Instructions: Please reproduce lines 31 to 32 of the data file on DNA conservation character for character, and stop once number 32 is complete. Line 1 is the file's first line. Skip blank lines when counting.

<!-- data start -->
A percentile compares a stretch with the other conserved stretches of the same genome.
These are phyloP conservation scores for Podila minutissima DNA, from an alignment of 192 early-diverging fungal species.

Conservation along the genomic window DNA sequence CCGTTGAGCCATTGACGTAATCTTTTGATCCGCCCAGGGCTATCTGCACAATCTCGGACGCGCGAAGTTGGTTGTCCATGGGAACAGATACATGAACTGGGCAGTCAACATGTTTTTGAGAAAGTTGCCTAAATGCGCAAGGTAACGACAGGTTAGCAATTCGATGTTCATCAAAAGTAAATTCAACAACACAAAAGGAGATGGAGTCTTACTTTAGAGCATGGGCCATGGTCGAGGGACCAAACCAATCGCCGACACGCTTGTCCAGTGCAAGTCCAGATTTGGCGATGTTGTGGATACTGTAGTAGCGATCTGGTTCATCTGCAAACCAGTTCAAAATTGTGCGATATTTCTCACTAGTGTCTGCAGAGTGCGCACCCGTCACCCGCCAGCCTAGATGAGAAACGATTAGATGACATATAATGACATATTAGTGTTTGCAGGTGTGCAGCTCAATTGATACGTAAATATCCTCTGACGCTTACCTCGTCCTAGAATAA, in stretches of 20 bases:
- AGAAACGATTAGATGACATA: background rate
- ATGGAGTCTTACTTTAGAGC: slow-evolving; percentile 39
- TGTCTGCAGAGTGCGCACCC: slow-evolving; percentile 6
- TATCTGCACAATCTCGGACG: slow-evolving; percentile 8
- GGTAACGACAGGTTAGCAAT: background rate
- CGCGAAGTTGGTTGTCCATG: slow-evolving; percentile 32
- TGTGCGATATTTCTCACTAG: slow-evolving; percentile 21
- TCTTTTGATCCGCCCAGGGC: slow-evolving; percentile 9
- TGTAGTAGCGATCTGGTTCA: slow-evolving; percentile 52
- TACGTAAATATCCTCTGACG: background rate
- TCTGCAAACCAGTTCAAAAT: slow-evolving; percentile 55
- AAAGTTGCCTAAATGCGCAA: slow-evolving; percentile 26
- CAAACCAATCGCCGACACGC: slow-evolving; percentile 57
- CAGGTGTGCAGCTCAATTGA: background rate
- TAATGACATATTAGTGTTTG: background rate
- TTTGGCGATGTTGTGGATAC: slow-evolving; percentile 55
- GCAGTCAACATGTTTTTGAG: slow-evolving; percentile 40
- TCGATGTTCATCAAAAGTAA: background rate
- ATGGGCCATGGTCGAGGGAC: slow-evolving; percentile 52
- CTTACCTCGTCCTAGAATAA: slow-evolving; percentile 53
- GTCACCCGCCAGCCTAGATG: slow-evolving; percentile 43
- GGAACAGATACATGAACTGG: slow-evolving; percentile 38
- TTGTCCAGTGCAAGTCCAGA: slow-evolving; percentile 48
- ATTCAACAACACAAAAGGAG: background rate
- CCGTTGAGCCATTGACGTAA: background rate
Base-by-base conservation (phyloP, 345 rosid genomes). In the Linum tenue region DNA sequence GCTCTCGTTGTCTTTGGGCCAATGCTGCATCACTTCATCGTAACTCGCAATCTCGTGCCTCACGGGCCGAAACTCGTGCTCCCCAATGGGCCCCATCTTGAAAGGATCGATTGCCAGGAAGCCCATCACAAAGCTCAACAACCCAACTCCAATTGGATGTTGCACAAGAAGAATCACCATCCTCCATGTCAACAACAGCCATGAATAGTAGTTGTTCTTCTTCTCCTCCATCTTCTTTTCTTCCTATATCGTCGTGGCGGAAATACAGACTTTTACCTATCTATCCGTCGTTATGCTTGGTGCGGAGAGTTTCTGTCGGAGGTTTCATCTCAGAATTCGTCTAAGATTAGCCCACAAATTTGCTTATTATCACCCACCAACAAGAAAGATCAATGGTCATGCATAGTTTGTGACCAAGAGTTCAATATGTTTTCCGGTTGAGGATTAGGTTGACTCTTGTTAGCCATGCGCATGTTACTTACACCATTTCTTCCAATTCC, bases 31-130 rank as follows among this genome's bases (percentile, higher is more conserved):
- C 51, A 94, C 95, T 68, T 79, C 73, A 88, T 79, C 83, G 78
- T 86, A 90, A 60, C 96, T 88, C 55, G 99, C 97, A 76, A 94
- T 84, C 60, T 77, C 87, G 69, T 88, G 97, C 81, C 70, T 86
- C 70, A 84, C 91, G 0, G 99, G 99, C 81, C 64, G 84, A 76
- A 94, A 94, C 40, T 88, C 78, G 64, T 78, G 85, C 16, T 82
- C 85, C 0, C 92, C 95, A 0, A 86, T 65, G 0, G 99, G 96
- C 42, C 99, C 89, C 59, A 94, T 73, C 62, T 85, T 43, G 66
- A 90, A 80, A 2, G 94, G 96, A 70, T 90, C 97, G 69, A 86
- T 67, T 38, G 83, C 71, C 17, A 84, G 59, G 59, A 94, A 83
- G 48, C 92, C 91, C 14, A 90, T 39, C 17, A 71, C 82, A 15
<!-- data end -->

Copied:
- T 86, A 90, A 60, C 96, T 88, C 55, G 99, C 97, A 76, A 94
- T 84, C 60, T 77, C 87, G 69, T 88, G 97, C 81, C 70, T 86